WHO Thinks 20% Sugar Tax Could Help Curb Obesity

Coca Cola bottles on shelf

According to a recent report from the World Health Organization (WHO), a 20 percent increase in sugary drinks’ prices through taxation could help fight the obesity and diabetes epidemic. It is the first time the international body announces its support for the controversial sugar tax.

WHO experts noted that the so-called “sugar tax” placed on soft drinks has discouraged sugar consumption and “improved nutrition” in countries that enforced it. Worldwide, just a handful of countries have a sugar tax including Hungary and Mexico.

The panel said it plans to see the consumption of “free sugars” drop. Experts believe this could lead to lower rates of diabetes, obesity and tooth decay.

According to experts, “free sugars” are the sugars found in various types of foods including syrups, juices, and honey. The natural sugars in fruit or milk do not belong to this category.

Dr Francesco Branca, who is a nutrition expert with the WHO, explained that “nutritionally” the human body doesn’t need any sugar in food. He recommends keeping sugar intake to 10 percent of the overall calorie intake. But the healthiest option would be below 5 percent.

The WHO thinks taxation should only apply to items that have “healthier alternatives.”

The group based its report on experts’ recommendations and a recent review of available literature. WHO investigators also learned that subsidies for healthy foods such as fruit and vegetables can boost consumption. In addition, the report shows similar taxes levied against salt, and foods containing unhealthy fats had positive results as well. One expert described taxes on sugar, tobacco, saturated fats, and alcohol as “sin taxes.”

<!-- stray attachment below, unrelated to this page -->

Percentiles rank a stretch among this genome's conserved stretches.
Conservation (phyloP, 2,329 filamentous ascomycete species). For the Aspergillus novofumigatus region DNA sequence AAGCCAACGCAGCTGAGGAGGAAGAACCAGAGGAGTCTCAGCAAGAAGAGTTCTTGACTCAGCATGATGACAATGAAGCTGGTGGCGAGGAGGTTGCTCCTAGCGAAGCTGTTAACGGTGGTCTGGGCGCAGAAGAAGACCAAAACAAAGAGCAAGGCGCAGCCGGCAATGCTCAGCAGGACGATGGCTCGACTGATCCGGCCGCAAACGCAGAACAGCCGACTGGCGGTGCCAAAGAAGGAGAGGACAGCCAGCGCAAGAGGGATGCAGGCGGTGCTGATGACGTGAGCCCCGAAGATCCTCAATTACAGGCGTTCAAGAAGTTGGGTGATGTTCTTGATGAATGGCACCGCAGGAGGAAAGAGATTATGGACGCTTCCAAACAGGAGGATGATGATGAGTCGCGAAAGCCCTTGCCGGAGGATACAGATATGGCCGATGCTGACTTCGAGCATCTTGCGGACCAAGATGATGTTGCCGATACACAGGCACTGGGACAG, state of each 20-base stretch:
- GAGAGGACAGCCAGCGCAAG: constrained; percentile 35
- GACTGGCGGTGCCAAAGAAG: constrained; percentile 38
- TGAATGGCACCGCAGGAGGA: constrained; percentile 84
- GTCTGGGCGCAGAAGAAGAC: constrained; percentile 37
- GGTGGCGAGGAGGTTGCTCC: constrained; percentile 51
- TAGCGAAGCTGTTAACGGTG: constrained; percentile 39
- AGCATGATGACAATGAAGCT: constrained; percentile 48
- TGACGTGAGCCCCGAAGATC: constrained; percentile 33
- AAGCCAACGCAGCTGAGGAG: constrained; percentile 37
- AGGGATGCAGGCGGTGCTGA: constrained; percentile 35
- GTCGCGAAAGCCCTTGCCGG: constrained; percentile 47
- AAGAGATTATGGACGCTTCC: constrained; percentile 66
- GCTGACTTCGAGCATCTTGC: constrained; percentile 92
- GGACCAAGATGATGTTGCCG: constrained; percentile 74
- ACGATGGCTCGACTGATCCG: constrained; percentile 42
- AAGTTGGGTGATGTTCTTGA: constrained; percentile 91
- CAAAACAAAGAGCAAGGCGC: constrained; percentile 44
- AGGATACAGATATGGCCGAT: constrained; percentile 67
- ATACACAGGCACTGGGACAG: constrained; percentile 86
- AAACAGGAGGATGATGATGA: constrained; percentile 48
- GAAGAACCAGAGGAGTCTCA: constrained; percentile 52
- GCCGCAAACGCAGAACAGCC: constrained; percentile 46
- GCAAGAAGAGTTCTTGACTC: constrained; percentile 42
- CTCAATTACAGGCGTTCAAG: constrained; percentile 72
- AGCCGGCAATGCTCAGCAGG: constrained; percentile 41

According to the expert, these taxes generate tremendous revenue while being easy to enforce. Also, there is strong evidence that taxation can lower consumption of these products.

A plethora of studies found sugar can lead to many chronic diseases. But despite the evidence people keep consuming it. For instance, a 2014 study revealed sugar can boost risk of heart disease and stroke.

Doctors have pointed out for years that sugar can only add “empty calories” to our bodies. Empty calories are the main culprits for the obesity epidemic worldwide. However, sugar does not only make us fat, it also makes us chronically ill.

Limits on Sugar Intake in the U.S.

While the WHO recommends sugar intake to stay below 10 percent of our daily calories, The Institute of Medicine thinks 25 percent is a safe limit. In the American Heart Association’s view, 100 to 150 calories per day are safe.

The U.S. government hasn’t yet placed any official restrictions on sugar intake, and the FDA considers the product to be “generally safe.” But this label means that the food industry can pour as much sugar as it wants in our food, which may explain the obesity and diabetes epidemic in the U.S.

The FDA replied to criticism about its lax policy on sugar by saying that it doesn’t set limits to what people eat. The agency also said that it first needs to see whether there is any scientific evidence on the benefits of such regulatory limits.

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